With reference now to FIG. 1, a teleoperated surgical system 100 is provided which, in an exemplary embodiment, performs minimally invasive surgical procedures by interfacing with and controlling a variety of remotely operated surgical instruments, such as one or more surgical instruments 102, as those of ordinary skill in the art are generally familiar. The surgical instruments 102 may be selected from a variety of instruments that are configured to perform various surgical procedures, and in accordance with various exemplary embodiments can have a variety of configurations to implement surgical procedures of conventional surgical instruments. Nonlimiting examples of the surgical instruments 102 include, are but not limited to, instruments configured for suturing, stapling, grasping, applying electrosurgical energy, and a variety of other instruments with which those having ordinary skill in the art are generally familiar. A non-limiting, exemplary embodiment of a teleoperated surgical system with which the principles of the present disclosure may be utilized is a da Vinci® Si (model no. IS3000) commercialized by Intuitive Surgical, Inc. of Sunnyvale, Calif.

As illustrated in the schematic view of FIG. 1, the teleoperated surgical system 100 includes a patient side cart 110, a surgeon console 120, and a control cart 130. In non-limiting exemplary embodiments of the teleoperated surgical system, the control cart 130 includes “core” processing equipment, such as core processor 170, and/or other auxiliary processing equipment, which may be incorporated into or physically supported at the control cart 130. For instance, control cart 130 may also include a display 132 to provide an image, such as from an endoscope of patient side cart 110, and other controls for operating the teleoperated surgical system.

In general, the surgeon console 120 receives inputs from a user, e.g., a surgeon, using a viewer or display 126 and various input devices, including but not limited to, gripping mechanisms 122 and foot pedals 124, and serves as a master controller by which instruments mounted at the patient side cart 110 act as slaves to implement the desired motions of the surgical instrument(s) 102, and accordingly perform the desired surgical procedure. For example, while not being limited thereto, the gripping mechanisms 122 may act as “master” devices that may control the surgical instruments 102, which may act as the corresponding “slave” devices at the manipulator arms 140, and in particular control an end effector and/or wrist of the instrument as those having ordinary skill in the art are familiar with.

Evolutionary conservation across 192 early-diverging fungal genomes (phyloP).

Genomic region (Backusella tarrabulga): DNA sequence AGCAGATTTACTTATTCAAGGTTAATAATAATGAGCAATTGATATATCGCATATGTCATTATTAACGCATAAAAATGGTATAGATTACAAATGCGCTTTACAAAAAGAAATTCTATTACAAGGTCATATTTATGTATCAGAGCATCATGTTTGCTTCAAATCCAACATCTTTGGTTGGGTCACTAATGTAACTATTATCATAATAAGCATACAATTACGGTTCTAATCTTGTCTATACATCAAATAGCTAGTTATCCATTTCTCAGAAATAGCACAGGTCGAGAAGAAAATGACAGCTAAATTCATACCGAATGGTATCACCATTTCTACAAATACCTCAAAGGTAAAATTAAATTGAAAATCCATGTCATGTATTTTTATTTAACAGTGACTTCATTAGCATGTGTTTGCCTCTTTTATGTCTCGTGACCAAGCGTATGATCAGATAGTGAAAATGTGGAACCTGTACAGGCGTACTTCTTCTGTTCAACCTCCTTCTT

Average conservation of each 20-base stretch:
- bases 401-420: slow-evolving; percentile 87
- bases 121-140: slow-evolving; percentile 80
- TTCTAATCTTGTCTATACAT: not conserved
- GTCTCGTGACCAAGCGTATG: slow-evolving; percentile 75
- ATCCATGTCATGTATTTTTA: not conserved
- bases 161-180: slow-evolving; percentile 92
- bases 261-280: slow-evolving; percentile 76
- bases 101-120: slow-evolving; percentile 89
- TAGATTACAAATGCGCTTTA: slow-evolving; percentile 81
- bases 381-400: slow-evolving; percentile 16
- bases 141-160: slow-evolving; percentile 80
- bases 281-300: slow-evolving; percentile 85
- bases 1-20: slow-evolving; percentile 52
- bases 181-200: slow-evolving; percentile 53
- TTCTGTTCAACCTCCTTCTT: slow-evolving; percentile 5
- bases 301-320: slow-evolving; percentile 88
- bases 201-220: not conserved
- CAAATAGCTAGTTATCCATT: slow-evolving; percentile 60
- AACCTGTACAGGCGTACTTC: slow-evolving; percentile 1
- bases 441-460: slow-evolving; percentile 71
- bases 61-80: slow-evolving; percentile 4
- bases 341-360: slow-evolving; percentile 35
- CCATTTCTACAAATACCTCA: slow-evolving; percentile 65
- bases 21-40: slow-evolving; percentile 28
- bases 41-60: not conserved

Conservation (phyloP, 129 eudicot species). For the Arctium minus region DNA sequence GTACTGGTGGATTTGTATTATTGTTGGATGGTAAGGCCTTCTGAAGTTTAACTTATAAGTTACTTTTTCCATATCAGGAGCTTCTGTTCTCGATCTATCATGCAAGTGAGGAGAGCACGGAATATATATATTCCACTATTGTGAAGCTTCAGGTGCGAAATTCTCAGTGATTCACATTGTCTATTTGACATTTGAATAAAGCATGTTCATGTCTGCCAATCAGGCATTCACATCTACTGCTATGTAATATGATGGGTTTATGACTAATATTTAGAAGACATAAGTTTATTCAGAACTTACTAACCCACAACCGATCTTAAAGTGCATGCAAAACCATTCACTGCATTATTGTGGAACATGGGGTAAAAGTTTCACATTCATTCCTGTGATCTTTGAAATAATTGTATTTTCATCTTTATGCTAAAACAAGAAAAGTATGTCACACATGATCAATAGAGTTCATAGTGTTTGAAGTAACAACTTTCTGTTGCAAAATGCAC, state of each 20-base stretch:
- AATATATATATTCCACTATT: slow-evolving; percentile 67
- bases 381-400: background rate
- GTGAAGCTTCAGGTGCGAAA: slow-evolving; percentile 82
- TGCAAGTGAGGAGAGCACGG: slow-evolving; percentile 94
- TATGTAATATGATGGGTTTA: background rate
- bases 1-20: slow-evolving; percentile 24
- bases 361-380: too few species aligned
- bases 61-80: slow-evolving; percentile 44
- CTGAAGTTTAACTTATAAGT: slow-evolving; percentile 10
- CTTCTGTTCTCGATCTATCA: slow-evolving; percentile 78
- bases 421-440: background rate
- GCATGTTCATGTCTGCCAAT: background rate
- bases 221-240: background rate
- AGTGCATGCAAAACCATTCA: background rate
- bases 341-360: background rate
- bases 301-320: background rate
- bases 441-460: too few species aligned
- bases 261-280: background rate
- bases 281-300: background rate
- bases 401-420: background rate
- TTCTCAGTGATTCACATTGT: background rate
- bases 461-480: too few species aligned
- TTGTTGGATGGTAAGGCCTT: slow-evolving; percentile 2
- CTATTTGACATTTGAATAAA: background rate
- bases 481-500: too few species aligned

Based on the commands input to input devices at, for example, the surgeon console 120, the patient side cart 110 can position and actuate the instrument(s) 102 to perform a desired medical procedure via the actuation interface assemblies 146 at manipulator arms 140 of the cart 110. Manipulator arms 140 may each support an actuation interface assembly 146 and be configured to hold and manipulate various tools, including, but not limited to, for example, one or more surgical instruments 102 or an endoscope 103. The actuation interface assemblies 146 are configured to engage with transmission mechanisms 147 provided at a proximal end of the surgical instruments 102 (the general “proximal” and “distal” directions being shown in FIG. 1 relative to the surgical instrument). The surgical instrument 102 and the actuation interface assembly 146 may be mechanically and/or electrically connected to be able to operate the instrument 102.

To move a patient side cart from one location to another, a patient side cart is provided with one or more devices to provide movement to the cart. For example, the cart 110 can be provided with a plurality of wheels 149 attached to its base 148 to support and provide rolling motion to the cart 110, as shown in the exemplary embodiment of FIG. 1. In general, a patient side cart has a center of mass that can vary depending on the configuration of the cart (in particular the positioning of the patient side manipulator arms) and/or the terrain over which the cart is traversing when mobile.